There has been no shortage of sporting drama recently. Wimbledon saw the longest tennis match in history played over three days. The Open was won by a 200–1 outsider. A Sri Lankan cricketer took his 800th career test wicket on the last ball of his test career!
It has been a summer of watching the plots of Kevin Costner films intruding into real life – just add music with lots of ascending power chords.
Sport is an excellent metaphor for business. This is just as well because, although business stories may run on similar lines, they rarely make good movie material.
Certainly it is no coincidence that many entrepreneurs are fanatical sports fans, or that many successful sports stars go on to become successful entrepreneurs. Indeed, there may be a stronger correlation between business success and passion for sport than between business success and academic intelligence.
One of the great lessons of sport – and it applies to business – is that success against the odds is possible if you keep trying.
This is important because the other great lesson of sport is that victory usually goes to the better prepared. This is also true of business.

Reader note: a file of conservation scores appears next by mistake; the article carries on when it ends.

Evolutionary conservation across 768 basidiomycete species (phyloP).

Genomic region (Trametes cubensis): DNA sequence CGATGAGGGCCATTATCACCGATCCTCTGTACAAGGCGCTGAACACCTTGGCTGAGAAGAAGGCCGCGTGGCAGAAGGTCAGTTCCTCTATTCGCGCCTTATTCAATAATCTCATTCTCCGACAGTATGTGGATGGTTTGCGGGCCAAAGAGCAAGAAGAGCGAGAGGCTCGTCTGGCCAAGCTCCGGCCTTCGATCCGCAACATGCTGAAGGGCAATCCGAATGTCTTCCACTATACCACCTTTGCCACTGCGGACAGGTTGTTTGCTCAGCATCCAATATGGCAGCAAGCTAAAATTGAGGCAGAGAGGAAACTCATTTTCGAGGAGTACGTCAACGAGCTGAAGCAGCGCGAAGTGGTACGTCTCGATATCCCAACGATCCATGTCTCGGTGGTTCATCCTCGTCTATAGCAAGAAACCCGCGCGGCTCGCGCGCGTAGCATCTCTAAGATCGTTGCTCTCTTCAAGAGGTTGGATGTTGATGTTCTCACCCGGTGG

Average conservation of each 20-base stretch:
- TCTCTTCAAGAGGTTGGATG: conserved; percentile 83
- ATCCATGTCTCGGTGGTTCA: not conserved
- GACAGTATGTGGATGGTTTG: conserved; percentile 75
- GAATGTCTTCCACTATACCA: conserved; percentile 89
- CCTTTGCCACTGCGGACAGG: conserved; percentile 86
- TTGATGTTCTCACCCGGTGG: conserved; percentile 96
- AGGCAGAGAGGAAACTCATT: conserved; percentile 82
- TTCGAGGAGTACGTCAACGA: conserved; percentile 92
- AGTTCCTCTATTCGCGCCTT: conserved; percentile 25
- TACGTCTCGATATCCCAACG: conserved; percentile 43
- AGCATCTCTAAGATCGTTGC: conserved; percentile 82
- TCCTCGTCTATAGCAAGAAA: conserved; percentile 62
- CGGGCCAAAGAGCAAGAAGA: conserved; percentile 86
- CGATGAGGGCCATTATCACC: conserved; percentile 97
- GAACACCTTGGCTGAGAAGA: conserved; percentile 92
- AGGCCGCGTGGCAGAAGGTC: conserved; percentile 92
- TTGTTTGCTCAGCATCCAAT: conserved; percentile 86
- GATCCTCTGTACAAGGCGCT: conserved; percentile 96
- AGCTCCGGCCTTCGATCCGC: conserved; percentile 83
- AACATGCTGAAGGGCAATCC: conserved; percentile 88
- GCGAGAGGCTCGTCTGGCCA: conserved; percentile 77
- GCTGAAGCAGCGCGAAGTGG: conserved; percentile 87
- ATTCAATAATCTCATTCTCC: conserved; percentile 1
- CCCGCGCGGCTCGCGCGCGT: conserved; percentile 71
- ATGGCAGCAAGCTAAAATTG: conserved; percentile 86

An 11-hour tennis match is possible only because both players were superbly fit and focussed, and because the standard of top professionals is now so high that to have your service broken is considered a major lapse. Golfer Louis Oosthuizen took professional advice on how to improve his concentration in the Open: he is said to have had a red dot on his glove to give him something on which to focus. Cricketer Muttiah Muralitharan must have been motivated, if only at the subconscious level, by the knowledge that the 800 target was within his reach and this would be his last chance.
Mental attitude is the common factor. Yet there is also an external factor. Some call it Luck, others Fortune or Fate or Providence. No one can control it. However, it is not entirely random. There is a lot of truth in “Fortune favours the brave” – so long as you accept that “Fortune” is under no obligation just because you are brave.
Relying on the extraordinary is not a rational basis for a strategy – and certainly no excuse to skip essential preparation. As the legendary golfer Gary Player put it, “The harder I practise, the luckier I get.”